World team time trial title is the highlight of my career, says van Garderen

BMC power to gold medal in Ponferrada

Three editions in, the addition of the trade team time trial to the World Championships programme has perhaps yet to fire the imagination of the general public, but Tejay van Garderen was in no doubt about its importance to the riders themselves after his BMC squad landed the 2014 title in Ponferrada.

Van Garderen, of course, was part of the BMC sextet that narrowly missed out on the inaugural gold medal in Valkenburg in 2012, when he inadvertently dropped Taylor Phinney with the ferocity of his long turn on the final haul up the Cauberg. Even after waiting for Phinney on that occasion, BMC were still only three scant seconds off the world title.

This time around, van Garderen and company were emphatic and deserving winners, finishing 31 seconds clear of Orica-GreenEdge and 35 ahead of defending champions Omega Pharma-QuickStep. Twice a top-five finisher at the Tour de France, van Garderen has also stood on the podium in Paris as the race’s best young rider, but he ranked Sunday’s achievement as his finest to date.

“This is my first World Championship and probably one of the only chances I’ll have to be a world champion so for me this is the highlight of my career,” van Garderen said.

Powered by Tony Martin and with the previous two team time trial championships already on their palmarès, Omega Pharma-QuickStep were the favourites for victory, with Orica-GreenEdge and Team Sky viewed by many as those most likely to pose the sternest challenge.

Though without the injured Phinney, however, BMC boasted a strong sextet that saw van Garderen line up alongside new arrival Rohan Dennis, Italian strongmen Manuel Quinziato and Daniel Oss, Peter Velits and Silvan Dillier, who rides for Switzerland in the individual time trial on Wednesday. Allan Peiper’s men were also able to count on the counsel of Marco Pinotti in the build-up to the event, and they arrived in north-western Spain quietly confident of wresting the title away from QuickStep.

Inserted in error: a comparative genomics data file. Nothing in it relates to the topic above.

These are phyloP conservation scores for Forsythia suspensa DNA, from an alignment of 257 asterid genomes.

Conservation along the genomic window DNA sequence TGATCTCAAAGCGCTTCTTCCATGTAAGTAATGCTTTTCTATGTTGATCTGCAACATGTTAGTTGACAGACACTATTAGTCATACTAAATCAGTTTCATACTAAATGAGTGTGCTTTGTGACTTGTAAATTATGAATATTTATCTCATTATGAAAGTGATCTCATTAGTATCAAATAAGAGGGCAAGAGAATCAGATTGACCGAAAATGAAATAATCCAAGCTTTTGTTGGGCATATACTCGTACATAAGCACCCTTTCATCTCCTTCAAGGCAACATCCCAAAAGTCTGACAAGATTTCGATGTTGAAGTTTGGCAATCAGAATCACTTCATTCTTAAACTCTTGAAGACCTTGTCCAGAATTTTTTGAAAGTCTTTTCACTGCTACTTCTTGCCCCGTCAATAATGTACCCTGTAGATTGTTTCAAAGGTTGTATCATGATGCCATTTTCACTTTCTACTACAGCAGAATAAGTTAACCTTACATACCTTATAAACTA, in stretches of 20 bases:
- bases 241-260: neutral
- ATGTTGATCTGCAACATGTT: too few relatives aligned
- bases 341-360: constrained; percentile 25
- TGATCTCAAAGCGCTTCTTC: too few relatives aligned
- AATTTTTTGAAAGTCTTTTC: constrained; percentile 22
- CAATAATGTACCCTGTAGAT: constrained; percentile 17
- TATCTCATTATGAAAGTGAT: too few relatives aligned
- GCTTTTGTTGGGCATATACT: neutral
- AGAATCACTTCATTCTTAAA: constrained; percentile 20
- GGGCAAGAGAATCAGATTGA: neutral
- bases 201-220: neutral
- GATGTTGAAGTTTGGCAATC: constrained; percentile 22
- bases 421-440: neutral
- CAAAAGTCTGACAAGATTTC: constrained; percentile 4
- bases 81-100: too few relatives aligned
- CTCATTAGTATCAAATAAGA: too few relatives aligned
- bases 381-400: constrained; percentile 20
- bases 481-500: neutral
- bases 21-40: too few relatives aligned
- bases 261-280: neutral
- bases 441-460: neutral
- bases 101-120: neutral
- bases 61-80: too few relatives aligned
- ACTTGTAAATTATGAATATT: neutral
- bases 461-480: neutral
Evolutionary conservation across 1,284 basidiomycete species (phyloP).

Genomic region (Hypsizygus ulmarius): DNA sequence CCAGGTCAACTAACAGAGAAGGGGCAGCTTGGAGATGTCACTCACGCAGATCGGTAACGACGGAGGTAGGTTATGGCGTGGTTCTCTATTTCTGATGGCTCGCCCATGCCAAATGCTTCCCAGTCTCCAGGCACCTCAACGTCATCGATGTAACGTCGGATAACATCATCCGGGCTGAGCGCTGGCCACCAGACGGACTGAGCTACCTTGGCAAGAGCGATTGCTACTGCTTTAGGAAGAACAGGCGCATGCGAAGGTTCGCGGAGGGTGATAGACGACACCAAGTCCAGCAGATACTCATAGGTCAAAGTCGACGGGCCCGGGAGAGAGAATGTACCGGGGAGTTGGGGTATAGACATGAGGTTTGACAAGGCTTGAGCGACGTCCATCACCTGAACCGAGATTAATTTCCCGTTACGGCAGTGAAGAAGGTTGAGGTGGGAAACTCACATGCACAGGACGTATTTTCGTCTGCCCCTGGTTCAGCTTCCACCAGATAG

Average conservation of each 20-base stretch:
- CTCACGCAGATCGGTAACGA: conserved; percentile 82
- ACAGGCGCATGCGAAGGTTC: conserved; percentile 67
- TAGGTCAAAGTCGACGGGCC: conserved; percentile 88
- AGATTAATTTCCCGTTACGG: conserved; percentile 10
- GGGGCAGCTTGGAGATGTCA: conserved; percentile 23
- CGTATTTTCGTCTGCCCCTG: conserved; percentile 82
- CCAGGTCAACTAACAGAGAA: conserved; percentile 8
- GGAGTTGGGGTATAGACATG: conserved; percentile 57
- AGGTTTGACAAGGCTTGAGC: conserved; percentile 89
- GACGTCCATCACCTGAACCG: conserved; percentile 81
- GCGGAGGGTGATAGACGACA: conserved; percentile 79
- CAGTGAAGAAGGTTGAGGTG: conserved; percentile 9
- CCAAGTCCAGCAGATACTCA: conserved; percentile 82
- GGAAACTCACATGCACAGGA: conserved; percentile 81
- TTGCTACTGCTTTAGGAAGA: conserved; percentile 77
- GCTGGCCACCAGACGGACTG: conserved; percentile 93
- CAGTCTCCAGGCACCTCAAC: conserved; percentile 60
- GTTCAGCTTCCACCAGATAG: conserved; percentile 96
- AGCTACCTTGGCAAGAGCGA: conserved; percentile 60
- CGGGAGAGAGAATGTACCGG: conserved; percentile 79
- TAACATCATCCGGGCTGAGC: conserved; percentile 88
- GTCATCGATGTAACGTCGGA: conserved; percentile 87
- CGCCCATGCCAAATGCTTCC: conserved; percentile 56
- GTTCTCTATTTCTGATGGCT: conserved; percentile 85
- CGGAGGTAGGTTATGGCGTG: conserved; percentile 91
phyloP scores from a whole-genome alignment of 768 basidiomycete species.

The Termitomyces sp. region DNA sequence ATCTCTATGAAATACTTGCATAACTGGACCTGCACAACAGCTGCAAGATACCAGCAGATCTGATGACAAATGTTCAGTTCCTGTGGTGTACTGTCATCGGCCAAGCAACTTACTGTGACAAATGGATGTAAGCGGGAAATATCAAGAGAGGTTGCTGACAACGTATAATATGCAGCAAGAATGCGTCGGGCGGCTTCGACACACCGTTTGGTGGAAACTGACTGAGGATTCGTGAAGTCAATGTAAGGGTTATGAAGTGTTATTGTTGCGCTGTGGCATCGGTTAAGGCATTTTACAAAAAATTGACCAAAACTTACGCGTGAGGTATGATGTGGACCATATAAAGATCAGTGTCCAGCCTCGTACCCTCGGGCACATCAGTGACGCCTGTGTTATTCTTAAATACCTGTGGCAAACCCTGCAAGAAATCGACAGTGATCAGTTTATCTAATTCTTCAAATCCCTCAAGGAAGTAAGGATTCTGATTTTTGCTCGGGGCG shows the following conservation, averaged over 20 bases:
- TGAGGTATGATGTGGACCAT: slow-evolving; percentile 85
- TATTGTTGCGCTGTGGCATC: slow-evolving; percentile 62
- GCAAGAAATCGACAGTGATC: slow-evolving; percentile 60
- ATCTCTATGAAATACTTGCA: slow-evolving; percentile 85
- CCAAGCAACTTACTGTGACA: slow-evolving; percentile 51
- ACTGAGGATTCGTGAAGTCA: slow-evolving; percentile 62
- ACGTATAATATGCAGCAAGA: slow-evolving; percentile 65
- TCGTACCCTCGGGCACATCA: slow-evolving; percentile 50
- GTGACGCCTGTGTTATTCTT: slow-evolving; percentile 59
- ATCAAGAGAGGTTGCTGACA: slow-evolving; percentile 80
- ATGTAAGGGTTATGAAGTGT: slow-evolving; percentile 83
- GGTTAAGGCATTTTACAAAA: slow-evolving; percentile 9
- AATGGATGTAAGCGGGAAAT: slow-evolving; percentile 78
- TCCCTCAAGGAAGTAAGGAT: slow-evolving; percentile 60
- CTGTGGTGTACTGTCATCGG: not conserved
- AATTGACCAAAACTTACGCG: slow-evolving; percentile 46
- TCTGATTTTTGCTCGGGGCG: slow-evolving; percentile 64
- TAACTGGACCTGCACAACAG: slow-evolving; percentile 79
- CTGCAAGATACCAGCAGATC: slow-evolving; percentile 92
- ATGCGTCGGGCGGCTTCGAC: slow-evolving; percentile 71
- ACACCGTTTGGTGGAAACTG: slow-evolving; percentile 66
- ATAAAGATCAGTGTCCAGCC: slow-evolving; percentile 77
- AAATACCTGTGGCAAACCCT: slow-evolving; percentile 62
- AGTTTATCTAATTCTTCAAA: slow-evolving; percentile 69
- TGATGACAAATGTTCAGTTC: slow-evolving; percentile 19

“It wasn’t a surprise,” van Garderen said. “I think we came here knowing it was going to be hard. We had a lot of respect for the other two teams here, we knew they were favourites but we knew we had a chance. In Valkenburg, BMC was only three seconds off the win. To be that close once, there was no reason why couldn’t be up there again. We were definitely happy but not overly surprised. We were confident coming in.”

BMC’s pacing strategy was masterful throughout. A second down on QuickStep after 23 kilometres, they pulled eight seconds clear by the next time check after 36 kilometres, and then increased their advantage all the way to the finish, eventually stopping the clock in 1:03:29 for an average speed just shy of 54kph.

The American squad’s earlier start meant that they missed the light drizzle that blighted the final leg of QuickStep’s time trial, but while that may have helped to pad out their winning margin, there is little question that they weren’t full value for their victory.

“Through the whole race we were up there, we had some of the best intermediate splits,” Velits said. “I think that we would still have won. Maybe not with such a big advantage but we would still have won.”

Victory with BMC marked a hat-trick of world team time trial titles for Velits. The Slovak was part of Omega Pharma-QuickStep’s winning efforts in 2012 and 2013 but he was coy when asked about his impressive streak. “I don’t know if there’s a secret, but it wasn’t just me doing the time trial, it was the whole team,” Velits said. “It just feels really good to win it three times.”

Van Garderen, meanwhile, will surely be buoyed by his team time trial victory as he faces into the individual event on Wednesday. The auguries are certainly promising – he finished fourth and within touching distance of the podium after his silver medal in the team time trial two years ago – though the Colorado native was quick to stress that he was more at ease as part of a collective effort.

“I was more confident as part of a team but when I’m out there on my own without my guys it’s a bit harder to beat guys like Tony [Martin] and [Bradley] Wiggins and Svein [Tuft],” van Garderen said. “But I’ll give it my best shot. I was pretty close to a medal in 2012 so I’ll try to aim for that.”


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